(Roughly) Daily

Posts Tagged ‘pirate radio

“Now everybody’s sampling”*…


Long-time readers will know of your correspondent’s fascination with the world’s fascination with “The Final Countdown” (Original music video here.)  See, for example, here, mashed up brilliantly with “Smells Like Teen Spirit” and here, performed on the Kazookelele.)

Today, another entry: Pawel Zadrozniak a.k.a. “Silent” has programmed the electronic orchestra of sixty-four floppy drives, eight hard disks and two scanners contained in his wonderful Floppotron to play an incredible, if not slightly eerie version the classic…

Via Laughing Squid.

* Missy Elliot


As we get down, we might recall that it was on this date in 1967 that the UK’s first national pop radio station, BBC Radio 1 was launched in the UK.  It was an effort by the BBC to take over from the very successful pirate radio stations forced off-air by the Government.  Former pirate DJ Tony Blackburn (from Radio Caroline) was the first presenter on air; The Move’s “Flowers In The Rain,” the first record to be played.

Written by (Roughly) Daily

September 30, 2016 at 1:01 am

Good songs gone bad [Warning: you won’t be able to unhear this]…


Take That was (and sort of still is) a British pop group that dominated the UK charts– and charts in most of the rest of the world– through much of the 90s.  Gary Barlow, Howard Donald, Jason Orange, Mark Owen, and Robbie Williams had 27 hit singles in Britain, 11 of which reached number 1, and seven number 1 albums.  Globally, the band hit the top of the charts with  54 singles and 35 albums…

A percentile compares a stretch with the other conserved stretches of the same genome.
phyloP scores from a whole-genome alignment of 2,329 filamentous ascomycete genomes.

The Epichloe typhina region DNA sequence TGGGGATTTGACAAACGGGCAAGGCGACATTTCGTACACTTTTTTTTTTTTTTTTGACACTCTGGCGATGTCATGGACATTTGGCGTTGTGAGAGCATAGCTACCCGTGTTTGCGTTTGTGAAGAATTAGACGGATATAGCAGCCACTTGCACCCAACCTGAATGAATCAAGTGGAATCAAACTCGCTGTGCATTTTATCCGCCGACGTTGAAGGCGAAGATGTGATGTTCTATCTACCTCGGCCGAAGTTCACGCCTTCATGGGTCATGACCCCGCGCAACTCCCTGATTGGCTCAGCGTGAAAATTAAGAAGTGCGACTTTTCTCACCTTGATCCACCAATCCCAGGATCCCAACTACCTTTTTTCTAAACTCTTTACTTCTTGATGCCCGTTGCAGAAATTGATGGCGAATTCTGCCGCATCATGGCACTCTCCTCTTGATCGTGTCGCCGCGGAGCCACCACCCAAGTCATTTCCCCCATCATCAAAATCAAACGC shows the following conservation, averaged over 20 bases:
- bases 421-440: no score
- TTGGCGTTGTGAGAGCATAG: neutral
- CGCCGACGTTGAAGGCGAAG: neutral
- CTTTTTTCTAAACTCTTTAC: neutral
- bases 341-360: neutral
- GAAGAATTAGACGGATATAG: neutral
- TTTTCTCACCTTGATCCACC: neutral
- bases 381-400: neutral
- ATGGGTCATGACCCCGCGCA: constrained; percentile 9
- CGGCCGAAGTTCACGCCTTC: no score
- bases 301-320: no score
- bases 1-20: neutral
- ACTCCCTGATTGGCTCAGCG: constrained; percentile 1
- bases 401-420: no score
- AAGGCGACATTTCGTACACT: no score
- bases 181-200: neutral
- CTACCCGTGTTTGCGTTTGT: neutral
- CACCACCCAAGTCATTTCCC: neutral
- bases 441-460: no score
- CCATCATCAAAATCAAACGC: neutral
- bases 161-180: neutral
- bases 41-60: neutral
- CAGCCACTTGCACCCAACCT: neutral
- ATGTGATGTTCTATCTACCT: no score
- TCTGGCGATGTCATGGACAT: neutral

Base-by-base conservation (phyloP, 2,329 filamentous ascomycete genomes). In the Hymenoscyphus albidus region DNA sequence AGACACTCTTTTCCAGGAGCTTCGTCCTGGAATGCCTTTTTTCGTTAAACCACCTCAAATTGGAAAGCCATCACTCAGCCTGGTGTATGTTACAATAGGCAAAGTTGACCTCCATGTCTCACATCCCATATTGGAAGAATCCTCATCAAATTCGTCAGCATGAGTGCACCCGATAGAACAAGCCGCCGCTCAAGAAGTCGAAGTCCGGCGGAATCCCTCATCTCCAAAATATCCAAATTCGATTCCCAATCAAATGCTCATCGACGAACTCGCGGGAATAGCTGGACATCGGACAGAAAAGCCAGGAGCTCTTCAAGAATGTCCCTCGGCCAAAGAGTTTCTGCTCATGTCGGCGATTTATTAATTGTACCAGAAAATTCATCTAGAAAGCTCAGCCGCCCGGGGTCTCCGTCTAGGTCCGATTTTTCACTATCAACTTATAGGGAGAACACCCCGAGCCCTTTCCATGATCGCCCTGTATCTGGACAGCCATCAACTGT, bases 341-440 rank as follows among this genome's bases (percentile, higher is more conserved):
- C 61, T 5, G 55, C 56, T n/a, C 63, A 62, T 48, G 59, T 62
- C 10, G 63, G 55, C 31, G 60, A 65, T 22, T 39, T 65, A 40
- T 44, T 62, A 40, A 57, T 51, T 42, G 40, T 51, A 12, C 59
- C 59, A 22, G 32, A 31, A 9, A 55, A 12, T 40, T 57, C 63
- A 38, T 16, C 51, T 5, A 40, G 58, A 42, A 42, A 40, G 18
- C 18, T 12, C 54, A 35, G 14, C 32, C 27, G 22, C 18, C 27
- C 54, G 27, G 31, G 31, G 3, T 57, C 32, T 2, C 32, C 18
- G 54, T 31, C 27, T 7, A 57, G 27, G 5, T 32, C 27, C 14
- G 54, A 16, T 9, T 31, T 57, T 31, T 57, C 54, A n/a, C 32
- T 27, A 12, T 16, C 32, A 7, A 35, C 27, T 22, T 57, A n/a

In the second half of the last decade, the group– sans Williams, who had gone solo– toured with a mix of old favorites and new material, including some covers…  like this one:

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Poor Nirvana can’t catch a break.  Here’s Miley Cyrus performing the same tune in what Rolling Stone readers voted “The Worst Cover Song of All Time”…

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Click here for Rolling Stone‘s full list of Worst Covers; and here for Flavorwire‘s roster…


As we rethink imitation as a form of flattery, we might recall (with an ironic sigh) that it was on this date in 1964 that regular programming commenced on Radio Caroline– the first British pirate radio station.  Broadcasting from a converted passenger ferry moored far enough off of English shores to evade government control, Radio Caroline offered emerging artists– mostly rock and soul acts– a route to the listening public that skirted the major record labels’ hammerlock on the market and the BBC’s monopoly on the airwaves.



Written by (Roughly) Daily

March 28, 2013 at 1:01 am

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